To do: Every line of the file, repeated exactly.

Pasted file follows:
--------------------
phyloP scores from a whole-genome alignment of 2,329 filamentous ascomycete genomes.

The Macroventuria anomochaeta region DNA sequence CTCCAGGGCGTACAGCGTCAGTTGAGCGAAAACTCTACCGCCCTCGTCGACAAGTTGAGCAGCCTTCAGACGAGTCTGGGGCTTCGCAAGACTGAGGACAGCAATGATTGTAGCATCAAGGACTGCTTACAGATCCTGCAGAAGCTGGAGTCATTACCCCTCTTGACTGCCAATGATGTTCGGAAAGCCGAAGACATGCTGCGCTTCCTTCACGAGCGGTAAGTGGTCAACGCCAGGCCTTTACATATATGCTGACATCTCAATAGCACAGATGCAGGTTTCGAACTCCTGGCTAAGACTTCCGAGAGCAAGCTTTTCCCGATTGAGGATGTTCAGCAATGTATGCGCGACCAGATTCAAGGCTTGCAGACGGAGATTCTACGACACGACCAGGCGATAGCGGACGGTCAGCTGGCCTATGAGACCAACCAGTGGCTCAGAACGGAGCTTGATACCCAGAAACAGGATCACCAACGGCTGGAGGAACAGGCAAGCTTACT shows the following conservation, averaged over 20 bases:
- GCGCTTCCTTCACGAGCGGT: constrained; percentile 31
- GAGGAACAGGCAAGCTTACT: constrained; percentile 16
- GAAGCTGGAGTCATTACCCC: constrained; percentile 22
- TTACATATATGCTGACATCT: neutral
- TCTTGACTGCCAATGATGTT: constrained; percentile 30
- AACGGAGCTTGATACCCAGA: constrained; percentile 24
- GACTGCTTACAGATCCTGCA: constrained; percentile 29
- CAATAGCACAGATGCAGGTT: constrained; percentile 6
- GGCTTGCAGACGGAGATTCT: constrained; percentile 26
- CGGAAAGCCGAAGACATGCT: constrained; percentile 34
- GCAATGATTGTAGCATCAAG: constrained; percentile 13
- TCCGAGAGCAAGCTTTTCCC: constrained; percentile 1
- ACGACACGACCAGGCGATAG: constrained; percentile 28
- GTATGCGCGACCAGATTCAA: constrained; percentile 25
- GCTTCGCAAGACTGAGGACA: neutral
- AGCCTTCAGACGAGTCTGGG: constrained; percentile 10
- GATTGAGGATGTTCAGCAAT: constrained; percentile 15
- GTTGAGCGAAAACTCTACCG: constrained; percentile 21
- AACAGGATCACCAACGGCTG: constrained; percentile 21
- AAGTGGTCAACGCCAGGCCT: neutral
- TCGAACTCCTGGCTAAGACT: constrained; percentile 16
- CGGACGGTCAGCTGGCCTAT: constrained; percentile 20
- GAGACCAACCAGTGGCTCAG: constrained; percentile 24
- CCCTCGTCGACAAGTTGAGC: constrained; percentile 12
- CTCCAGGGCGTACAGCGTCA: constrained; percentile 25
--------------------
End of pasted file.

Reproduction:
phyloP scores from a whole-genome alignment of 2,329 filamentous ascomycete genomes.

The Macroventuria anomochaeta region DNA sequence CTCCAGGGCGTACAGCGTCAGTTGAGCGAAAACTCTACCGCCCTCGTCGACAAGTTGAGCAGCCTTCAGACGAGTCTGGGGCTTCGCAAGACTGAGGACAGCAATGATTGTAGCATCAAGGACTGCTTACAGATCCTGCAGAAGCTGGAGTCATTACCCCTCTTGACTGCCAATGATGTTCGGAAAGCCGAAGACATGCTGCGCTTCCTTCACGAGCGGTAAGTGGTCAACGCCAGGCCTTTACATATATGCTGACATCTCAATAGCACAGATGCAGGTTTCGAACTCCTGGCTAAGACTTCCGAGAGCAAGCTTTTCCCGATTGAGGATGTTCAGCAATGTATGCGCGACCAGATTCAAGGCTTGCAGACGGAGATTCTACGACACGACCAGGCGATAGCGGACGGTCAGCTGGCCTATGAGACCAACCAGTGGCTCAGAACGGAGCTTGATACCCAGAAACAGGATCACCAACGGCTGGAGGAACAGGCAAGCTTACT shows the following conservation, averaged over 20 bases:
- GCGCTTCCTTCACGAGCGGT: constrained; percentile 31
- GAGGAACAGGCAAGCTTACT: constrained; percentile 16
- GAAGCTGGAGTCATTACCCC: constrained; percentile 22
- TTACATATATGCTGACATCT: neutral
- TCTTGACTGCCAATGATGTT: constrained; percentile 30
- AACGGAGCTTGATACCCAGA: constrained; percentile 24
- GACTGCTTACAGATCCTGCA: constrained; percentile 29
- CAATAGCACAGATGCAGGTT: constrained; percentile 6
- GGCTTGCAGACGGAGATTCT: constrained; percentile 26
- CGGAAAGCCGAAGACATGCT: constrained; percentile 34
- GCAATGATTGTAGCATCAAG: constrained; percentile 13
- TCCGAGAGCAAGCTTTTCCC: constrained; percentile 1
- ACGACACGACCAGGCGATAG: constrained; percentile 28
- GTATGCGCGACCAGATTCAA: constrained; percentile 25
- GCTTCGCAAGACTGAGGACA: neutral
- AGCCTTCAGACGAGTCTGGG: constrained; percentile 10
- GATTGAGGATGTTCAGCAAT: constrained; percentile 15
- GTTGAGCGAAAACTCTACCG: constrained; percentile 21
- AACAGGATCACCAACGGCTG: constrained; percentile 21
- AAGTGGTCAACGCCAGGCCT: neutral
- TCGAACTCCTGGCTAAGACT: constrained; percentile 16
- CGGACGGTCAGCTGGCCTAT: constrained; percentile 20
- GAGACCAACCAGTGGCTCAG: constrained; percentile 24
- CCCTCGTCGACAAGTTGAGC: constrained; percentile 12
- CTCCAGGGCGTACAGCGTCA: constrained; percentile 25